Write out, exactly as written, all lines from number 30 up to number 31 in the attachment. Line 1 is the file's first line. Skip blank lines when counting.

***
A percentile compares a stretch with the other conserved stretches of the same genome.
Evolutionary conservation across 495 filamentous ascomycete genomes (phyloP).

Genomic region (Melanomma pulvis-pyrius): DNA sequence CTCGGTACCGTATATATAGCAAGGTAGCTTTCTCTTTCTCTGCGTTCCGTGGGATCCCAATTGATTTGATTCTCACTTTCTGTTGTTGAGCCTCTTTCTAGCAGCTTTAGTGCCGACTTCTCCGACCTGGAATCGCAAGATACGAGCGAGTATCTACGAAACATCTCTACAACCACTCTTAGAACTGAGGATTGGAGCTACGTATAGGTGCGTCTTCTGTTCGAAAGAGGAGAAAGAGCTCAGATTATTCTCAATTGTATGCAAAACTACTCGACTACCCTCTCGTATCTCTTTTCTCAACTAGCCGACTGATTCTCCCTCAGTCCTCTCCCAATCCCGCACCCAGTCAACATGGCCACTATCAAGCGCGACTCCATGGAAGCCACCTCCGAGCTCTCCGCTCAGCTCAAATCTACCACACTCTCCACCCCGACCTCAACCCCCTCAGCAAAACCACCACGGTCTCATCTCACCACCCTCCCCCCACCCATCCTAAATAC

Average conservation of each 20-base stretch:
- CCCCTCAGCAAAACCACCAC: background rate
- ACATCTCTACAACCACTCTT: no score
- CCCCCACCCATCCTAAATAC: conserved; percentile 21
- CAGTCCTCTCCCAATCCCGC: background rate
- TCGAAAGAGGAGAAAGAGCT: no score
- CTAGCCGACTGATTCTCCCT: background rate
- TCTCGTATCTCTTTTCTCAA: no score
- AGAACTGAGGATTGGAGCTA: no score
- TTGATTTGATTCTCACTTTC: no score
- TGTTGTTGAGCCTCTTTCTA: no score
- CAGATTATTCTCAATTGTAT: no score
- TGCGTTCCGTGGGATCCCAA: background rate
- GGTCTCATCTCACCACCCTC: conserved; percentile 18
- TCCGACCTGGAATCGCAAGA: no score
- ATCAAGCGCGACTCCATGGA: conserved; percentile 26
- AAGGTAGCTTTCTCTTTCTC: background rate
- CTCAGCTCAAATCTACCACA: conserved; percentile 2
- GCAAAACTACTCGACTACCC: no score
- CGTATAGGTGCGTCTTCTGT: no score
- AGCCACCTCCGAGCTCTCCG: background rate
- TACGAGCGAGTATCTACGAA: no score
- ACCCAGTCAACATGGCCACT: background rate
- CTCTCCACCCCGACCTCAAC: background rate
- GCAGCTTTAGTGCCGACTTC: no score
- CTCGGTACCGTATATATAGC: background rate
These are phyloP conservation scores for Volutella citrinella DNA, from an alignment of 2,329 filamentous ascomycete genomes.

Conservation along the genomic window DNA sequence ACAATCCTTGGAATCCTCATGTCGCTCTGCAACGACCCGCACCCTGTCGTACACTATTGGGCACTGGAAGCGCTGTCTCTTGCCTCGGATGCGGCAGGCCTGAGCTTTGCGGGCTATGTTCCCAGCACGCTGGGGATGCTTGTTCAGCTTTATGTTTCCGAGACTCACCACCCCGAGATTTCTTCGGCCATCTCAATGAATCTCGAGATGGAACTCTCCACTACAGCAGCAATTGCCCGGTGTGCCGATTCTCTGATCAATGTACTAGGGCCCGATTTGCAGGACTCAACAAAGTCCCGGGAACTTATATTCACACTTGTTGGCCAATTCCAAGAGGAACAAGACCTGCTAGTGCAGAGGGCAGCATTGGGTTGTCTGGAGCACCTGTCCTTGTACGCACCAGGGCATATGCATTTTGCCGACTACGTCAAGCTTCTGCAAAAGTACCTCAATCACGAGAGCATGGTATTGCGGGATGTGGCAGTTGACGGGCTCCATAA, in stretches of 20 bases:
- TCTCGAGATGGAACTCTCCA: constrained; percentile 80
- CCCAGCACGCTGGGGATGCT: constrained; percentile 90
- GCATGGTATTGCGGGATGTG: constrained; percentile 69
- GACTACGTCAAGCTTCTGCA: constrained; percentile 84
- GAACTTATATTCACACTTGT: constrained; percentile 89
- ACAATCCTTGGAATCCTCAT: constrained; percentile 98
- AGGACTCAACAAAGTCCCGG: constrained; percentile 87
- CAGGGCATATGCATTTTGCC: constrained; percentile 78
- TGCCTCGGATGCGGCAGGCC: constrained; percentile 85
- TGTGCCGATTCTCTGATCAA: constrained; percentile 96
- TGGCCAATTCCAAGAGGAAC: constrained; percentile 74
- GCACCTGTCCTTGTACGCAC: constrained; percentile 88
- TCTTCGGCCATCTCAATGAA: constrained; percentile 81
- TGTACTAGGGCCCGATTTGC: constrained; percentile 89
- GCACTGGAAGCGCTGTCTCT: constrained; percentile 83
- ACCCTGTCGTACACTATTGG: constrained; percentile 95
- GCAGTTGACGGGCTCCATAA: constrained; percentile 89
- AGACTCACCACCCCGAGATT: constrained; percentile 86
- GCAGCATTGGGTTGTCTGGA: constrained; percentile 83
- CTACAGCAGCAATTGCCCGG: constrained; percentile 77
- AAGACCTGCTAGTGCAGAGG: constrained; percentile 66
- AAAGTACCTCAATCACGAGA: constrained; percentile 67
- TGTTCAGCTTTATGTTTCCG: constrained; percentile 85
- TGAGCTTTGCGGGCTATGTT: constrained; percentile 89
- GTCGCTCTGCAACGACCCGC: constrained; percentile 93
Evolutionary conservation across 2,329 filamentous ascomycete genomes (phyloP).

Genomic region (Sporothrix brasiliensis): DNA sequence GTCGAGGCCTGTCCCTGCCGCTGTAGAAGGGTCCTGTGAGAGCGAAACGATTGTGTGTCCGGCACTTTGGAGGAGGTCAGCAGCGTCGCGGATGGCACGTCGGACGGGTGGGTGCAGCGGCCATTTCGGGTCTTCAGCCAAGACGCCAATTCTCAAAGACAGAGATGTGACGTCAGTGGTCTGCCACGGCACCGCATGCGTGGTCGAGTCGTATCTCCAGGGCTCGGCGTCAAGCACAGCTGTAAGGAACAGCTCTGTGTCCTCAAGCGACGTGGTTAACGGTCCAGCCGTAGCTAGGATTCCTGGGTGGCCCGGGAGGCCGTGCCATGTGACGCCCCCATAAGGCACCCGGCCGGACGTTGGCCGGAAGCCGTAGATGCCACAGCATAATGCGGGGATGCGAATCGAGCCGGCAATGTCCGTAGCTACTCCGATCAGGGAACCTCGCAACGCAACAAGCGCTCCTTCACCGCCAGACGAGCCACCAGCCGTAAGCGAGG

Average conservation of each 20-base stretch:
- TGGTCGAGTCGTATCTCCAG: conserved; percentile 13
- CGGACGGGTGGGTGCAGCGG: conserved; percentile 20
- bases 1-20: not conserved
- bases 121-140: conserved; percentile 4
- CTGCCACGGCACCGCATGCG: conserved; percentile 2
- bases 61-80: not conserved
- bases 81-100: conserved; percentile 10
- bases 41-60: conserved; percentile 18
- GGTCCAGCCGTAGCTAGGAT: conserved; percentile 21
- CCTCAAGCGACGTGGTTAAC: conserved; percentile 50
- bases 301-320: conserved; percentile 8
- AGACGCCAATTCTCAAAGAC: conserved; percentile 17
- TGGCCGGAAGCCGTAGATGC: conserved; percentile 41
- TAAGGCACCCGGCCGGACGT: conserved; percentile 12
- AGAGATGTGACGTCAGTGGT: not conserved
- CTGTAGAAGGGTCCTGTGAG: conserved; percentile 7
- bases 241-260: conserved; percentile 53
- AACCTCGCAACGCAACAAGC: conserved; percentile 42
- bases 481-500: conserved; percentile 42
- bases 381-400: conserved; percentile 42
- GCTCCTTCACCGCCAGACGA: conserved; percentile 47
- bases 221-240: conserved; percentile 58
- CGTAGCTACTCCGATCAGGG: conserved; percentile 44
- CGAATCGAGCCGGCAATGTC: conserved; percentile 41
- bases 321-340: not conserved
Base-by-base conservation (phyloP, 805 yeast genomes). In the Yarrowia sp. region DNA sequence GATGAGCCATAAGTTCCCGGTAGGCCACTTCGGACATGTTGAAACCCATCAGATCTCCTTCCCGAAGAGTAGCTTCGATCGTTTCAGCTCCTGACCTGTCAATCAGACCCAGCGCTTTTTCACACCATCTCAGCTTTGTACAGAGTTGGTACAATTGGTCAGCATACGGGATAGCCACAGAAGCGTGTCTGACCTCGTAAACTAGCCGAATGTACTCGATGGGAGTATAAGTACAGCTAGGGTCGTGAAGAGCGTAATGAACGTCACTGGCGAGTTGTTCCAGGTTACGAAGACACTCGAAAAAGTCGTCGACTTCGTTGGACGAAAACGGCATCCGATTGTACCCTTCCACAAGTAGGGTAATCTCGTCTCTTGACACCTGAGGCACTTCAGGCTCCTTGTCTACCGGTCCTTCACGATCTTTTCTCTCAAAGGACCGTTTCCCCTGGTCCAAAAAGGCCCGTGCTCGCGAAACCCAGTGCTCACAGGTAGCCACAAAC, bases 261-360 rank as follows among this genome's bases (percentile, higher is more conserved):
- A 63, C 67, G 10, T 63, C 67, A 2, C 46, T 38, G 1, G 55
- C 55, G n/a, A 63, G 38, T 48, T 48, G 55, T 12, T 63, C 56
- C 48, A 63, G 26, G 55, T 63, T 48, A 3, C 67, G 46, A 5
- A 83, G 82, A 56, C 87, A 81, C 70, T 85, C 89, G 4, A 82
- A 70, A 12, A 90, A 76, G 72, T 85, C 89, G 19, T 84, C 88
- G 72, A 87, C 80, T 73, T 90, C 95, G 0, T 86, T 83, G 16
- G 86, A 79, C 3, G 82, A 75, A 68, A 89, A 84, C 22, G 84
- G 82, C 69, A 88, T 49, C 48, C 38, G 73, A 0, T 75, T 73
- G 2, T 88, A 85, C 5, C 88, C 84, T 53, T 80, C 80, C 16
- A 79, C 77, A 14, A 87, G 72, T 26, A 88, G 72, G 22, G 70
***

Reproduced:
These are phyloP conservation scores for Volutella citrinella DNA, from an alignment of 2,329 filamentous ascomycete genomes.

Conservation along the genomic window DNA sequence ACAATCCTTGGAATCCTCATGTCGCTCTGCAACGACCCGCACCCTGTCGTACACTATTGGGCACTGGAAGCGCTGTCTCTTGCCTCGGATGCGGCAGGCCTGAGCTTTGCGGGCTATGTTCCCAGCACGCTGGGGATGCTTGTTCAGCTTTATGTTTCCGAGACTCACCACCCCGAGATTTCTTCGGCCATCTCAATGAATCTCGAGATGGAACTCTCCACTACAGCAGCAATTGCCCGGTGTGCCGATTCTCTGATCAATGTACTAGGGCCCGATTTGCAGGACTCAACAAAGTCCCGGGAACTTATATTCACACTTGTTGGCCAATTCCAAGAGGAACAAGACCTGCTAGTGCAGAGGGCAGCATTGGGTTGTCTGGAGCACCTGTCCTTGTACGCACCAGGGCATATGCATTTTGCCGACTACGTCAAGCTTCTGCAAAAGTACCTCAATCACGAGAGCATGGTATTGCGGGATGTGGCAGTTGACGGGCTCCATAA, in stretches of 20 bases: